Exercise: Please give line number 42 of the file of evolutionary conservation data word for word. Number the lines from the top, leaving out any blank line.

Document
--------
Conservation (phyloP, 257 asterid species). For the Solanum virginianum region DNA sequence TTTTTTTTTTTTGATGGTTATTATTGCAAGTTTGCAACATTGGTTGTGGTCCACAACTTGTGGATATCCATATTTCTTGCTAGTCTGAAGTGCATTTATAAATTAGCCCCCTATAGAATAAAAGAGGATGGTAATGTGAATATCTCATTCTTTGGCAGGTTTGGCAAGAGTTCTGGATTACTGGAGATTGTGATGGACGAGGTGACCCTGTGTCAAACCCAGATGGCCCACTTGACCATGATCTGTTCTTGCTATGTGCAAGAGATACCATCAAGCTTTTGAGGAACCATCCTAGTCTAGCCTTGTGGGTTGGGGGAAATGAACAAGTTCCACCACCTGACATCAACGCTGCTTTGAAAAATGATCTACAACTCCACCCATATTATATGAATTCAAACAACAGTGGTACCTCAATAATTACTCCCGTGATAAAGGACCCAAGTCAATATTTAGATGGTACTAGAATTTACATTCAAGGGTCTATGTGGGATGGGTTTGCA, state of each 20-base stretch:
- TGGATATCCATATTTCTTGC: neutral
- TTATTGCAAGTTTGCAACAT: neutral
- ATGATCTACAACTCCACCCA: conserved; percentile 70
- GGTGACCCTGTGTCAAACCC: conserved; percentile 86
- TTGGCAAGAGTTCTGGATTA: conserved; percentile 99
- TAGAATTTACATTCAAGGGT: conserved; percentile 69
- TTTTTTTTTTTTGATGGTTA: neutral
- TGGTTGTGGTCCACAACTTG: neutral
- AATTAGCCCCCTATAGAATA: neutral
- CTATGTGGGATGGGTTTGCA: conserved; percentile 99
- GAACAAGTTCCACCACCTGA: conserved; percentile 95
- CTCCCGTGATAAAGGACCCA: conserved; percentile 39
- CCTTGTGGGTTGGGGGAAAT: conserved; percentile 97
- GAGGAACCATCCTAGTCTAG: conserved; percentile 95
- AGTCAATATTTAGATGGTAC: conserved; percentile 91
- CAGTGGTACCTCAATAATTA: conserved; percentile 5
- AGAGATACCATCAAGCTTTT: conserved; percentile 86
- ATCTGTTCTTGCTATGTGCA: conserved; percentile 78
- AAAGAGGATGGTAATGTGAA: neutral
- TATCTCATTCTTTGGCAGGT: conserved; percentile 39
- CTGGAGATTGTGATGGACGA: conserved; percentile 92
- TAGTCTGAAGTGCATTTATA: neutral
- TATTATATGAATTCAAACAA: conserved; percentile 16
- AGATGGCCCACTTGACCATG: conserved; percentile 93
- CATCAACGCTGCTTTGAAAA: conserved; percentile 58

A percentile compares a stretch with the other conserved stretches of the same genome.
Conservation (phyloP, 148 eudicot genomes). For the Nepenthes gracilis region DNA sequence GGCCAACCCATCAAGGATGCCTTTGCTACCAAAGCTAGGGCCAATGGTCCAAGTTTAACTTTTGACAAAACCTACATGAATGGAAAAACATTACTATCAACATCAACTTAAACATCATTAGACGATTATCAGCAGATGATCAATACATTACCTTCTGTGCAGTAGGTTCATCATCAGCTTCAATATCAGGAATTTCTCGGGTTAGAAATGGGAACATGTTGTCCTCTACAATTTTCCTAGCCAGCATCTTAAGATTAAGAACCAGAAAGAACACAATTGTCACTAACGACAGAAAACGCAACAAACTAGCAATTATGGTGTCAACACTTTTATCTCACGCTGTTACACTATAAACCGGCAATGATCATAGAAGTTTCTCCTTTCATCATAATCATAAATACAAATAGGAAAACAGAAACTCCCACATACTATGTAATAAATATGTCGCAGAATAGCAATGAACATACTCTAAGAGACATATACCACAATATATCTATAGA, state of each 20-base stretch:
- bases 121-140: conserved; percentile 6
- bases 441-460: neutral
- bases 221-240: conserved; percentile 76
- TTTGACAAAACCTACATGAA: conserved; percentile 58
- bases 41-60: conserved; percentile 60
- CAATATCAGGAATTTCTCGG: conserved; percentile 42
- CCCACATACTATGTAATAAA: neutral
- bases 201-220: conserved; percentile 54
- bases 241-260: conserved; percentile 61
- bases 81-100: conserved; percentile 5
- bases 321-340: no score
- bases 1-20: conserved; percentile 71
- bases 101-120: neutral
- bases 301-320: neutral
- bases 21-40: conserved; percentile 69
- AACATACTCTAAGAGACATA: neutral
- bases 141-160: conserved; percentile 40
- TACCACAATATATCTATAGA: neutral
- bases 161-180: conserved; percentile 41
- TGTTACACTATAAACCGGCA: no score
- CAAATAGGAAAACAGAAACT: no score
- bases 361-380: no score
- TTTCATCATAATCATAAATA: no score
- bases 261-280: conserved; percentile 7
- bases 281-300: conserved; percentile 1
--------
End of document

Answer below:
- bases 301-320: neutral